Grandview beach accident last year
All along the coast, cliffs are eroding more rapidly due to sea rise. Last August, a sunny day and crowded beach made for the worst outcome when a 30-foot-wide slab of sandstone bluff collapsed onto Grandview Beach in Encinitas, killing three family members. The tragedy was quickly rolled into existing efforts by coastal property owners to make it easier for them to build or fix seawalls, which are seen as something like guard rails, holding back accidents.
Erosion "has wreaked havoc" on communities "as increasing amounts of coastal bluffs are collapsing onto our beaches," says a petition for the SoCal Bluffs Alliance. In November, another big slide occurred feet from the train tracks in Del Mar, where an ongoing project to stabilize the bluffs became even more urgent. At the group's urging, a bill was introduced by senator Patricia Bates that would enable homeowners by right to build or repair coastal armoring projects in Orange and San Diego counties. "The California Coastal Commission is failing us," the Bluffs Alliance claims – and putting property owners in charge of erosion control could shore up coastal bluffs, making "local beaches safe and accessible for all."
Since 1976, the Coastal Act has guided decisions about development in the coastal zone. That would change under Senate bill 1090.The bill would require the Coastal Commission to approve all permit applications to build or repair armoring devices such as seawalls, retaining walls, and revetments, leaving insufficient time for review, according to a commission staff report. Approval would have to be issued within 30 days of an application, the fee not more than the cost for an emergency permit. To mitigate for any erosive effects of the seawall, the applicant could be required to deposit up to $25,000 worth of sand at the beach, but there could be no other mitigation conditions, even for loss of public access.
And it would eliminate local appeals to the commission for sea wall projects.
Among the bill's supporters are supervisor Kristin Gaspar, Encinitas mayoral candidate Julie Thunder, Encinitas District 2 candidate Susan Turney and 76th Assembly District candidate Melanie Burkholder.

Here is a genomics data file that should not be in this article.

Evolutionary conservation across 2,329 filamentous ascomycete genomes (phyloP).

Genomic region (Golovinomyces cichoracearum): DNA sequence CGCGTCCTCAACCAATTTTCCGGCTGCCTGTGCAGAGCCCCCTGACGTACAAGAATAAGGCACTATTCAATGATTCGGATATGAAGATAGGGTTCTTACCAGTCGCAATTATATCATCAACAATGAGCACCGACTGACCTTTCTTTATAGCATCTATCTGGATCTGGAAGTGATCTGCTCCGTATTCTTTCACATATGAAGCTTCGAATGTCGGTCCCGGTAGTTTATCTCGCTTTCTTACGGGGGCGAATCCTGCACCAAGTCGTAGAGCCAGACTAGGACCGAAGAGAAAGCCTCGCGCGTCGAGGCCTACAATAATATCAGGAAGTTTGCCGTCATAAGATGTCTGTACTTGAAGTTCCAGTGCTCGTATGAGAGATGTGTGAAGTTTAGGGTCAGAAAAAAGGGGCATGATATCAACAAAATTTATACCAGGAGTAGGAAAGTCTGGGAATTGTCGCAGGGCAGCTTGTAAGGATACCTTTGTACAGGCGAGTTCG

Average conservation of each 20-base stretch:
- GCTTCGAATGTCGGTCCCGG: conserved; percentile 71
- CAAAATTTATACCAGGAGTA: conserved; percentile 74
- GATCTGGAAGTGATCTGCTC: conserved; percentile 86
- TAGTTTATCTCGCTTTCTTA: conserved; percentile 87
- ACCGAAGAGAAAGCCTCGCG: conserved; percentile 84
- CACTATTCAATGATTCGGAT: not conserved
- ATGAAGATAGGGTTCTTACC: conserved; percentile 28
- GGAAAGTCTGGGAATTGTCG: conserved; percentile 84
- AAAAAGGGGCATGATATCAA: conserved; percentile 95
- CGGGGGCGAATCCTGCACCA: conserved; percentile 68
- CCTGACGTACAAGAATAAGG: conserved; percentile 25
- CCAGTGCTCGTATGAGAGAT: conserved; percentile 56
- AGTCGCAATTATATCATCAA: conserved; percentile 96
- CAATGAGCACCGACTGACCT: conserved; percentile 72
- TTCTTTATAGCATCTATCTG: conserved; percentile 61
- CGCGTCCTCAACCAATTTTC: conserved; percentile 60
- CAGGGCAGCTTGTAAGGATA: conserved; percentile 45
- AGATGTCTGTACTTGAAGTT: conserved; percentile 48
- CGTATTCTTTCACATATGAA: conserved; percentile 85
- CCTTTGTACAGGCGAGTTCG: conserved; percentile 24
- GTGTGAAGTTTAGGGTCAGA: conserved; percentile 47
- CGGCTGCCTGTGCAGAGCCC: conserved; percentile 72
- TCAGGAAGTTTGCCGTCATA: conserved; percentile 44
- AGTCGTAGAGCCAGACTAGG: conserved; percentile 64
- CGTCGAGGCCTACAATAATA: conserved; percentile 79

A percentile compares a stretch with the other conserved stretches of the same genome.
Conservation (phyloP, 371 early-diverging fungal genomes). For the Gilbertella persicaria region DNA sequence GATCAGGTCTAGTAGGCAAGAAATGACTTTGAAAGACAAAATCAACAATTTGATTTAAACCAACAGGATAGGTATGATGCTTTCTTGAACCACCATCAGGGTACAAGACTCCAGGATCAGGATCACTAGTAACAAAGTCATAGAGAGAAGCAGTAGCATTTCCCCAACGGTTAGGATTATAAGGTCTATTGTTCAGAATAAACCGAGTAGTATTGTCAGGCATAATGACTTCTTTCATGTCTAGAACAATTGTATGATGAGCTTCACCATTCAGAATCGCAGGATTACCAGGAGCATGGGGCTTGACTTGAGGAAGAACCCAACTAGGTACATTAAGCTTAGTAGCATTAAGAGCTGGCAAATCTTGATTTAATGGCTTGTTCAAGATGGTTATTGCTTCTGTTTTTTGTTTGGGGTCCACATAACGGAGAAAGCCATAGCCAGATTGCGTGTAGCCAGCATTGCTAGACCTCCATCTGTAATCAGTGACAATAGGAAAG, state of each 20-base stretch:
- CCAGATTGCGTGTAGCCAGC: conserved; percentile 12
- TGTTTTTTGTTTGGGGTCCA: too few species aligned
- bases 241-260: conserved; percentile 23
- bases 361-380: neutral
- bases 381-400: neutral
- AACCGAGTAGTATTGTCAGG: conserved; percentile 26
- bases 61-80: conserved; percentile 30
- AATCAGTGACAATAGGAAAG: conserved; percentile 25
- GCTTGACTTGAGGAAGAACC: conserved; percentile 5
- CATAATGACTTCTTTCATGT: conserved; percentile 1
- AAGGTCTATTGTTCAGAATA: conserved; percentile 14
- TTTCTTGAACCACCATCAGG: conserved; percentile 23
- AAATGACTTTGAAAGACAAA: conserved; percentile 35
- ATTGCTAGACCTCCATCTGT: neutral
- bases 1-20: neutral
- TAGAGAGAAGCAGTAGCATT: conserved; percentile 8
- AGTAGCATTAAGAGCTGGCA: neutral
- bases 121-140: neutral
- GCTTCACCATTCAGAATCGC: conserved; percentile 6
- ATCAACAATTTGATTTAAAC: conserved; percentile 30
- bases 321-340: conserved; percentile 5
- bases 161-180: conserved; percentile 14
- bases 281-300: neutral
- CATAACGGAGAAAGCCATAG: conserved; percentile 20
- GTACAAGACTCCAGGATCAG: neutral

On May 19, the San Diego County board of supervisors voted 4-1 to send a letter in support of the bill. Supervisor Nathan Fletcher, the only "no" vote, said he didn't believe "the science surrounding coastal action" was best expressed by this bill.
The coastal commission voted against it in May. Seawalls, they said, "are not a silver bullet." And "focusing on protecting individual properties one at a time is an expensive, inequitable, short-term fix with significant long-term consequences." In a letter to the board, Surfrider Foundation wrote that the bill would "pave the way for private property owners" to hasten the loss of San Diego's public beaches "under the pretense of improving public safety."
Seawalls and revetments may temporarily protect homes, but when placed on an eroding or retreating beach, "will cause it to narrow and eventually disappear." Of the 34 comments on the bill that were sent to the board, only one was for it – the North San Diego County Association of Realtors.
Among the opponents was Rishi Sugla, a scientist at Scripps Institution of Oceanography, who said "seawalls have disastrous consequences" to coastlines and that the bill "would lead to a faster loss of shorelines."
Carolyn Krammer, with Citizens for the Preservation of Parks & Beaches, used Oceanside as an example of what happens when you use rip rap "to stop the ocean from running up the beach." An aerial view shows that where there is rip rap, seawall or groins, "there is loss of sandy beach."
Even coronavirus was a reason to oppose it. Alex Ferron, who lives in Mission Hills and travels to the ocean daily, said the COVID-19 beach restriction "showed how greatly the majority relies on beach access for our mental health."